Christie: Or not even.
Sean: How much value are they creating for themselves or for our business, not very much.
Christie: Right, exactly.
Sean: So then they moved. They had this what they call a north star metric that was monthly active, they moved it to daily active. But if you go back usage time was our thing for Uproar. Interestingly I started to go down the same path with Log Me In where our initial metric we were just trying to grow people who signed up for accounts, so kind of the same challenge that Facebook had, but I realised that 90 plus percent of the people who signed up for an account never …
Christie: Never came back.
Sean: … used the product.
Sean: Now it’s not that they didn’t come back, they just never even used the product. So they never did a single remote control session with our remote control software. So did we create any value for them if they registered an account? No, in fact we created negative value. They spent time creating an account and they never got value in return for it, so they actually have a net loss in their interaction with us. So they’re going to spread negative word of mouth around that. So nobody had to kind of tell me that, but it’s sort of just so intuitive that I think anybody could do it if they really kind of settle down and say how do people get value from my product. There’s a shortcut to it, so one you can kind of try to intuit it. The shortcut that I use is I ask people who’ve used the product, I run a survey, and I ask them how would you feel if you could no longer use this product? So that’s my first thing.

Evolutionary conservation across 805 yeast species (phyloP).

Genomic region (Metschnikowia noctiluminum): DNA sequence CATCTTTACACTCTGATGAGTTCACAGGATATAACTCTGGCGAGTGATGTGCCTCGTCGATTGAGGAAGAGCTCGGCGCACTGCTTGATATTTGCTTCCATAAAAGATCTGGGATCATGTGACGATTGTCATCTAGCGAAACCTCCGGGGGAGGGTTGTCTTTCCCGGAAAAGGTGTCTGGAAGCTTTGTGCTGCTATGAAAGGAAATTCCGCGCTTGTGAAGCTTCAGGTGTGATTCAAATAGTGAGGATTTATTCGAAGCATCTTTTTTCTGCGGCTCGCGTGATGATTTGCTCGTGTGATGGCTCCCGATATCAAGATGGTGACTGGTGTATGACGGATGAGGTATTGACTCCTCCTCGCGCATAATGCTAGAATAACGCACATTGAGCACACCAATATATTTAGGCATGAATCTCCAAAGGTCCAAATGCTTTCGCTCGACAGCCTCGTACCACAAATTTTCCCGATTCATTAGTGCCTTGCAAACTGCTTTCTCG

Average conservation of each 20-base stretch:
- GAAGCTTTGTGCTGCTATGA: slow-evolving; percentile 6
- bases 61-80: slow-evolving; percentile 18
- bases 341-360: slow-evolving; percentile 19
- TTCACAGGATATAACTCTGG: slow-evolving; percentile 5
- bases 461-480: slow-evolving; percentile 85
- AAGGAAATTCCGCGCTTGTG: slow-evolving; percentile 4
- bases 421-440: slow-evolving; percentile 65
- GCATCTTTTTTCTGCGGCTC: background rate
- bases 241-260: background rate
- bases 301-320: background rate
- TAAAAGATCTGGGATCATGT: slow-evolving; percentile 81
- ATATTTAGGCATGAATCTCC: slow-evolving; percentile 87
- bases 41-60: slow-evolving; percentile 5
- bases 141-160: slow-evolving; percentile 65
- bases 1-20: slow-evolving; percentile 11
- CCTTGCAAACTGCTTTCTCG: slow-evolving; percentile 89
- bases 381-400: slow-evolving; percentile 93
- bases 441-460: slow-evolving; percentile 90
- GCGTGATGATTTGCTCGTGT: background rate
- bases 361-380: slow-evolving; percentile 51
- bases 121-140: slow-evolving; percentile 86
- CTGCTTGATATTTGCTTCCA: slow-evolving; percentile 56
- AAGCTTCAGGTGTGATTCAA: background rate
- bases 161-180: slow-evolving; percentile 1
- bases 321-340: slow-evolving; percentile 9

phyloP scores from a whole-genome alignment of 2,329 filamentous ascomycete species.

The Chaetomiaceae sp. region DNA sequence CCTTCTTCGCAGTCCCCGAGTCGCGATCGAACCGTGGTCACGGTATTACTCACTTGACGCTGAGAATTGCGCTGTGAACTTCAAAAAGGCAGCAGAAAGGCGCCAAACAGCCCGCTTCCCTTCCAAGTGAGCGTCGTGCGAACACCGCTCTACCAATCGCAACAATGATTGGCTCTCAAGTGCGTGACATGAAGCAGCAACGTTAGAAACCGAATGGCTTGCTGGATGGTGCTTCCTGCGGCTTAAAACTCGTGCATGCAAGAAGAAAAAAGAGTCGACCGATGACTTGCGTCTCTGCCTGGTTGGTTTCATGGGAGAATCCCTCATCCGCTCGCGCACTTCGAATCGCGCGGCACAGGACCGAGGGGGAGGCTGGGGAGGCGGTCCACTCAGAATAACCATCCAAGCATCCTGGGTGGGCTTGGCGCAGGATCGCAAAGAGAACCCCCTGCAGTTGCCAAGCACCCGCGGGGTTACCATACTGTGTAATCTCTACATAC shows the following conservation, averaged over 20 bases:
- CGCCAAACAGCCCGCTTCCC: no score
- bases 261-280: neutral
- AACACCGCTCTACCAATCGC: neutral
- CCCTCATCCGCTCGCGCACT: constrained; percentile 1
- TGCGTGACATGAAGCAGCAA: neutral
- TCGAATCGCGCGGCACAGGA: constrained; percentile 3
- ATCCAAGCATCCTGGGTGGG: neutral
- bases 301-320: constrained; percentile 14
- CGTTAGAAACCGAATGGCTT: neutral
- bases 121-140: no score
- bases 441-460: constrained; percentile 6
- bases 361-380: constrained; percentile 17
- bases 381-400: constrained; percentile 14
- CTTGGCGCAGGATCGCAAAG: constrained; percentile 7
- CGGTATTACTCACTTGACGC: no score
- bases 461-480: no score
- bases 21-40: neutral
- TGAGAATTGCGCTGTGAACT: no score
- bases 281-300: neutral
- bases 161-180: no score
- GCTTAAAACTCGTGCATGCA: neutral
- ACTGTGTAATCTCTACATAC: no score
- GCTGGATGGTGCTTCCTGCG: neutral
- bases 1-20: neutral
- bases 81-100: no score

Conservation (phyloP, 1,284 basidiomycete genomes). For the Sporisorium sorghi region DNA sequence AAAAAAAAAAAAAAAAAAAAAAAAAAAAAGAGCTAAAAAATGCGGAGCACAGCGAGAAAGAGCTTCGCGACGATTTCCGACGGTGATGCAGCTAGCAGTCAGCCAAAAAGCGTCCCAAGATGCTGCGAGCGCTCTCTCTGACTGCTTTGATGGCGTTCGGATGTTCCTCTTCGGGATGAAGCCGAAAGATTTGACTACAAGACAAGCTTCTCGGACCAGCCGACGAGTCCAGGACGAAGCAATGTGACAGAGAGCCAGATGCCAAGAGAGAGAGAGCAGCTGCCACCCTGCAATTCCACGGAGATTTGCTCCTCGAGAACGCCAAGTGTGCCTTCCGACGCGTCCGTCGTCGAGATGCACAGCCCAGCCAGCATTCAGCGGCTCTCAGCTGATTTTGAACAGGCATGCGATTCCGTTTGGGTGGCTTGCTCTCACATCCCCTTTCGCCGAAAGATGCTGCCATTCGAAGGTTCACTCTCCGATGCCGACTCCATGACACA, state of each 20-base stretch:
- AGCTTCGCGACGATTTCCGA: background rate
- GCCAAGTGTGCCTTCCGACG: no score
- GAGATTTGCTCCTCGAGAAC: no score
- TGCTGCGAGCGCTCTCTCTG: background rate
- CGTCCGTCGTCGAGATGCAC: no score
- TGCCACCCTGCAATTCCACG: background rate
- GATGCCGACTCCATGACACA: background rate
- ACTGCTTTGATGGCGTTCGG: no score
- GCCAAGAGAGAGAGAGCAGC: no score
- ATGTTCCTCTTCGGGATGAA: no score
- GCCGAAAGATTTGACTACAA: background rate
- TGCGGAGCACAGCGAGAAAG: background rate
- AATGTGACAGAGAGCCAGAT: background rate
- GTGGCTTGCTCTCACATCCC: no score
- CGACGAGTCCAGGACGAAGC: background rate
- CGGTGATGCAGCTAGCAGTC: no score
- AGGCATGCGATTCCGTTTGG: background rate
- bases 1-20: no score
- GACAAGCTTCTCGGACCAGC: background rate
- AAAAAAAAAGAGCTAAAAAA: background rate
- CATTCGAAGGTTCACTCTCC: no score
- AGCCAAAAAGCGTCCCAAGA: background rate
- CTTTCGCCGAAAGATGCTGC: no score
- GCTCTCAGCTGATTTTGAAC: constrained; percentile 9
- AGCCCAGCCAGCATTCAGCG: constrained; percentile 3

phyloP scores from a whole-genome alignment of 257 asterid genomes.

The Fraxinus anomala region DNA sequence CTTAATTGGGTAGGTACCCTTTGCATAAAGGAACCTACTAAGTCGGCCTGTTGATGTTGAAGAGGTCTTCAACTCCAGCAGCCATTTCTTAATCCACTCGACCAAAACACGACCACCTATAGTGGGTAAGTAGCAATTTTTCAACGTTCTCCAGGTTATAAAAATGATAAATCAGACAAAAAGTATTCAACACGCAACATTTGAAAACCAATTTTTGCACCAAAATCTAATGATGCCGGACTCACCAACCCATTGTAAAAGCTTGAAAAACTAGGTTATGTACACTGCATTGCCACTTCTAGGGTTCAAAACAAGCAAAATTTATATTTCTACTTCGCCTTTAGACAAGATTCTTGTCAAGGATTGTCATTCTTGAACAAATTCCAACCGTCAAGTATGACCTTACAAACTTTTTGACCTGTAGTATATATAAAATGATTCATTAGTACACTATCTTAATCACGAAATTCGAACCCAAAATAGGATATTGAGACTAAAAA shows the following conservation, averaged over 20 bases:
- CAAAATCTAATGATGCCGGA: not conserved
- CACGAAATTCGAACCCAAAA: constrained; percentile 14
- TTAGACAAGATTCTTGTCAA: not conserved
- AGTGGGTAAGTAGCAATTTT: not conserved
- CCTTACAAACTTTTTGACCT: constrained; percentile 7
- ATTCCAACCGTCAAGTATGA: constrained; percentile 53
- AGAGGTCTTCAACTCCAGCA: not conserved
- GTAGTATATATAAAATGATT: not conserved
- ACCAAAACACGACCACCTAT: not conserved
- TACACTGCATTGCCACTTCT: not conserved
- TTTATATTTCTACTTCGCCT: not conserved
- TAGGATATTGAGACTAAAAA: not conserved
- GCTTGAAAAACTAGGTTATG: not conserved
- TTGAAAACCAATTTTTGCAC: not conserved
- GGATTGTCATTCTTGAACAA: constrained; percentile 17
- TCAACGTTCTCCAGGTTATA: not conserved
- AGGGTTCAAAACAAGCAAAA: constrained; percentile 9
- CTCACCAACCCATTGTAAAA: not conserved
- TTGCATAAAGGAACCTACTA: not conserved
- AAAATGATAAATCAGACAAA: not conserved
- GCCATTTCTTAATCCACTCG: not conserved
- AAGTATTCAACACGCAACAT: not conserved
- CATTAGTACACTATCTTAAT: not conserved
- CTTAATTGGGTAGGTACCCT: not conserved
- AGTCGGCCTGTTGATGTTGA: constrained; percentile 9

Christie: That’s a good question.
Sean: Yeah, and if they say I wouldn’t be disappointed then I ignore their feedback. They don’t care about my product.
Sean: So what I’m looking for, I give them a choice, very disappointed, somewhat disappointed, not disappointed. And I’m looking for people that answer very disappointed. And if they say they’d be very disappointed without my product, they have the answers to where the value is in the product. And so that’s where I say okay well what’s the benefit that you’ve gotten? What were yo using before? What was your intent when you signed up for this? Why did you decide to start? I’m learning everything about those people, they tell me what the value is. And then the next step is how do I find the signal of the most consistent value that people get from the product who say that they’d be very disappointed without it. And how do I then try to attach a metric to expansion of that value.